4. Management Mobility – participants to become more able to transfer cross-borders to new company roles
  5. Participant Coaching – VPs were keen to ensure participants had the support to deliver these results so coaching was to be offered individually before the program and then to teams during and after the residential session.

The steering committee also ensured that the wider stakeholder group remained engaged with the program. The CEO regularly discussed progress at Board Meetings and a 1-day workshop was held at IESE’s Munich campus to familiarize country managing directors and HRDs with, and get feedback on the program – and gain as broad a support as possible across the organization. This led to the LDP costs being shared from central and country budgets, gaining further commitment.

The participants selected were those that would lead the company in the future, so were generally the number two or three manager in each country. These people were thought to have longer term aspirations for the business, whereas the current country managers were more immersed in their immediate opportunities, and importantly the need for these future managers to meet and know each other early was seen as a powerful benefit for integrating the company culture.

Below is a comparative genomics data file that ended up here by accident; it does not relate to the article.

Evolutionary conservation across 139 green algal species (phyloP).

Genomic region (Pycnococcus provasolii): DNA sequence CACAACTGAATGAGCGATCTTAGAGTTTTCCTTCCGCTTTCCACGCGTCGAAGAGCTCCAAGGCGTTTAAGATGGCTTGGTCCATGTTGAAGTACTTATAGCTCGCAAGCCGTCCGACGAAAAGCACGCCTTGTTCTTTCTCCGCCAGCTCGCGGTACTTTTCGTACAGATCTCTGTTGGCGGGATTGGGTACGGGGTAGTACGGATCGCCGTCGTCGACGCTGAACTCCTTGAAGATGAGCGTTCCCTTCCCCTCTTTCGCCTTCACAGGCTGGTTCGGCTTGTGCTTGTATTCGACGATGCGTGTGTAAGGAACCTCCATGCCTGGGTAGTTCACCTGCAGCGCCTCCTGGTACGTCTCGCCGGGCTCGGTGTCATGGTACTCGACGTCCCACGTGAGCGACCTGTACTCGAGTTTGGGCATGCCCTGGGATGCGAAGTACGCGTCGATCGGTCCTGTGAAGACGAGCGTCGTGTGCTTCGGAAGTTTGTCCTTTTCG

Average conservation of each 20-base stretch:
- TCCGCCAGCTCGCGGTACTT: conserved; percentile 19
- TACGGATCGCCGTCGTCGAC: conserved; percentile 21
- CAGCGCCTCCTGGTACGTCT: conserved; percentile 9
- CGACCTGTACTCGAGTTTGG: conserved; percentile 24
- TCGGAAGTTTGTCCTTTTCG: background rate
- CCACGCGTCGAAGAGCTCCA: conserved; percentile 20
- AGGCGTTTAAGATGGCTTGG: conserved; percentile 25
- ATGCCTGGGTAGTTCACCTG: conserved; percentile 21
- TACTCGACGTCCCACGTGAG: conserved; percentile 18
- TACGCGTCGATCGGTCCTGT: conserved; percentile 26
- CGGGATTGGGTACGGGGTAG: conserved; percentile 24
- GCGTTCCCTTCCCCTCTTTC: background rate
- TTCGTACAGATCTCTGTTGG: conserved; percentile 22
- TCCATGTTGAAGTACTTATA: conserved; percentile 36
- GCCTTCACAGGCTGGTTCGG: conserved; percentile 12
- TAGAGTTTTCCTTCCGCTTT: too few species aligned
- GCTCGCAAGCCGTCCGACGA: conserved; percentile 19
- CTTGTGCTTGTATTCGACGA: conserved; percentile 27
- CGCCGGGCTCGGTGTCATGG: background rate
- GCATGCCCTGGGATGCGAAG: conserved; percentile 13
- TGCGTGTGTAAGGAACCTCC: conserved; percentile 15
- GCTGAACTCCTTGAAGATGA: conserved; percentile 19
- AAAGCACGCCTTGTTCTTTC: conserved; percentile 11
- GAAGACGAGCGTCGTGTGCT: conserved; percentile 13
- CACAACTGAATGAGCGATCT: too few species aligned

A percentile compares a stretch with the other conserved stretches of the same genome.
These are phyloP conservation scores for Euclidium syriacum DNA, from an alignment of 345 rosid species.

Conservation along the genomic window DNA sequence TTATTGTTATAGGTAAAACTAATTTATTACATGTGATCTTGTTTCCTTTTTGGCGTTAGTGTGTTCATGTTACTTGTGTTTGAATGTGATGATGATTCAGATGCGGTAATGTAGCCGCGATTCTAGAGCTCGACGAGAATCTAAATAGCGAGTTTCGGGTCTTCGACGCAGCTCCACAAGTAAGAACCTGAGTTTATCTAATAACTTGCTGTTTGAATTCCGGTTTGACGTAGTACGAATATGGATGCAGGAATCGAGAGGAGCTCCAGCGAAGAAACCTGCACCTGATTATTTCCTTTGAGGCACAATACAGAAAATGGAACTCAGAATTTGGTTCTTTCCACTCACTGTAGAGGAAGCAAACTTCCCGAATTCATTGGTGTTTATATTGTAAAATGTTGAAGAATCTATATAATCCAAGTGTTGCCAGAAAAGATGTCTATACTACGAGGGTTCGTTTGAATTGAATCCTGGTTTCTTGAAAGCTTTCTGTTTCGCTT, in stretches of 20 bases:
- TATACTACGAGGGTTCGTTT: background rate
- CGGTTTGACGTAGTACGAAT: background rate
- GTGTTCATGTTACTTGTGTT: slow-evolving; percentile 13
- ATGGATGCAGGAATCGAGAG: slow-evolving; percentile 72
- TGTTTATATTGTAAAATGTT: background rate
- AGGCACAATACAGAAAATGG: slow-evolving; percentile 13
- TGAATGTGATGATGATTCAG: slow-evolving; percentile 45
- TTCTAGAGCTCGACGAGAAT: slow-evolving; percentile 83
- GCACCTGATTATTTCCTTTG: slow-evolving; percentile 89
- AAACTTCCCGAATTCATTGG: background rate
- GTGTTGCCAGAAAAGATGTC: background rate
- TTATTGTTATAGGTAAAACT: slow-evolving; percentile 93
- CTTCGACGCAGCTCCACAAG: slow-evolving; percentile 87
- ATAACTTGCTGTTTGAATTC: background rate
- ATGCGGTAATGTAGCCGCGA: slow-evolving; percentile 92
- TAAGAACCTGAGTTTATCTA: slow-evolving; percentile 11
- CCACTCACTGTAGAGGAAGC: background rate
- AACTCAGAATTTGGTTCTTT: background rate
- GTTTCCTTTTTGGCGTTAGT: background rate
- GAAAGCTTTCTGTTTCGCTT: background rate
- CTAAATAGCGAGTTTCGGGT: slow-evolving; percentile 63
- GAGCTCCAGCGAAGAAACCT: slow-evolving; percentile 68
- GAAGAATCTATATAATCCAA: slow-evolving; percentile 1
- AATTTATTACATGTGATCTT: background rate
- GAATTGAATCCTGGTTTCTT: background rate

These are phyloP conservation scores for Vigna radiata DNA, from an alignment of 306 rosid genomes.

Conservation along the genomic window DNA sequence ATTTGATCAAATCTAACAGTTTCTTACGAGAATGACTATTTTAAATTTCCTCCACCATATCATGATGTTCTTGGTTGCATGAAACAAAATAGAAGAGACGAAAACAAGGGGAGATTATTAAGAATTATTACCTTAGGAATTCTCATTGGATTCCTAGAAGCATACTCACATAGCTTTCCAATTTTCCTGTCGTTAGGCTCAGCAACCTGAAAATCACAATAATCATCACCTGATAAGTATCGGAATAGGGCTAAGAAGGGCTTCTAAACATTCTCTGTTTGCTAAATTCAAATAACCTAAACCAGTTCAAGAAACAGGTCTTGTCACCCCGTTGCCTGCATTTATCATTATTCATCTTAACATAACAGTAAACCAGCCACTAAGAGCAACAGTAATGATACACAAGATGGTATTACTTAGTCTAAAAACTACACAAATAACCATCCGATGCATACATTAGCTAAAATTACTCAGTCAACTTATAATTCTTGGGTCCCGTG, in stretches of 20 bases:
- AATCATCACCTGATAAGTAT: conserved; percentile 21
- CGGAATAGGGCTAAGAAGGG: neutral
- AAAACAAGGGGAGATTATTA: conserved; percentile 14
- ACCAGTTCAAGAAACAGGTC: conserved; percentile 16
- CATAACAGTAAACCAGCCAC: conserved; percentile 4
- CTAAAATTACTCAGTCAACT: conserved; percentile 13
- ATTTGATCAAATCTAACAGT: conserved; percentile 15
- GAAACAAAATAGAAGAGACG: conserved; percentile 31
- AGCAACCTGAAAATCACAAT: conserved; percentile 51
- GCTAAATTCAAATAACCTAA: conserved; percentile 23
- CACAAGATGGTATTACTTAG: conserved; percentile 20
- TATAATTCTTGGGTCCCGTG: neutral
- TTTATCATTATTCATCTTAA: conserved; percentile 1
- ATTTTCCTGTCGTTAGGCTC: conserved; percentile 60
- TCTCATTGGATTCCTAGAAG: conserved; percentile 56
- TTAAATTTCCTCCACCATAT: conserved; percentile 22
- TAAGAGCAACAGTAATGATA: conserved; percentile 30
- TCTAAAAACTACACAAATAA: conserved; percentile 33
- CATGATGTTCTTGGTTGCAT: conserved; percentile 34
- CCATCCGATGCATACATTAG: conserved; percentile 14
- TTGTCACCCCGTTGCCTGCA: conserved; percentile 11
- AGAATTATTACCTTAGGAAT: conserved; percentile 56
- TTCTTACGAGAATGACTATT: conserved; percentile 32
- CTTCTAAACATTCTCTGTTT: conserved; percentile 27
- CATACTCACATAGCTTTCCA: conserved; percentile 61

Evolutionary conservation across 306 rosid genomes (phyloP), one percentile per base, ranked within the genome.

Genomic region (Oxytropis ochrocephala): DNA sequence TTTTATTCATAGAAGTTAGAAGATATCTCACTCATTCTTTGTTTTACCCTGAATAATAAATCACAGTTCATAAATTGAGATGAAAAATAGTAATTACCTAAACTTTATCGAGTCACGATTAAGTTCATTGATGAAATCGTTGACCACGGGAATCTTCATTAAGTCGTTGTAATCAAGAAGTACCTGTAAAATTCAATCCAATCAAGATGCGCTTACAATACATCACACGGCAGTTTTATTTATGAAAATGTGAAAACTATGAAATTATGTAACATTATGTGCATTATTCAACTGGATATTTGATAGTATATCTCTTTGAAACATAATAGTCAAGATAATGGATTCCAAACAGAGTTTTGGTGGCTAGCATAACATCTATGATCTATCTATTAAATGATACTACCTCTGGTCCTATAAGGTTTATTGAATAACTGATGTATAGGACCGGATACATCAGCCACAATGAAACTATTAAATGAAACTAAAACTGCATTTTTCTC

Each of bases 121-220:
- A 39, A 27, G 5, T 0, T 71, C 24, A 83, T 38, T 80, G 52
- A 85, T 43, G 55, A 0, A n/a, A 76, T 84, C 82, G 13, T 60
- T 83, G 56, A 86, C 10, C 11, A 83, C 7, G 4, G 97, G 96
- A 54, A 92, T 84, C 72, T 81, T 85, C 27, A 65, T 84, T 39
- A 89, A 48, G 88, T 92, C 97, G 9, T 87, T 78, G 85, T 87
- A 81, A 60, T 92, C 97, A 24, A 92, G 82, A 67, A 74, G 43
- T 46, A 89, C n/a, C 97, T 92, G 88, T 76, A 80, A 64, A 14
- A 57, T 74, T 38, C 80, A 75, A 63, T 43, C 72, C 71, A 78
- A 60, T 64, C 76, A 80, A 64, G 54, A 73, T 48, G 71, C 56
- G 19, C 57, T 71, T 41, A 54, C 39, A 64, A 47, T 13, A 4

The one-week residential program at IESE’s Barcelona campus was built around the ‘Learn-Reflect-Apply’ structure, to ensure learnings were swiftly translated into real-life action and business plans. Teams were made up from different countries to encourage integration of thinking, and each day a new business dimension was focused on. In the evenings ‘Red Thread’ reviews were conducted with faculty, to get participants to solidify their knowledge within the Arrow ECS context.

The projects were evolved to build organizational capability as well as create commercial impact across international boundaries. Each of the five teams elected a leader in the Barcelona week and were sponsored by a regional VP; they also had a coach and IESE project management consultant attached to each team. IESE supported the work through their online project platform initially and then Arrows own newly created collaboration platform. All the projects were approved by the executive board in June 2012 to be assessed by the investment committee.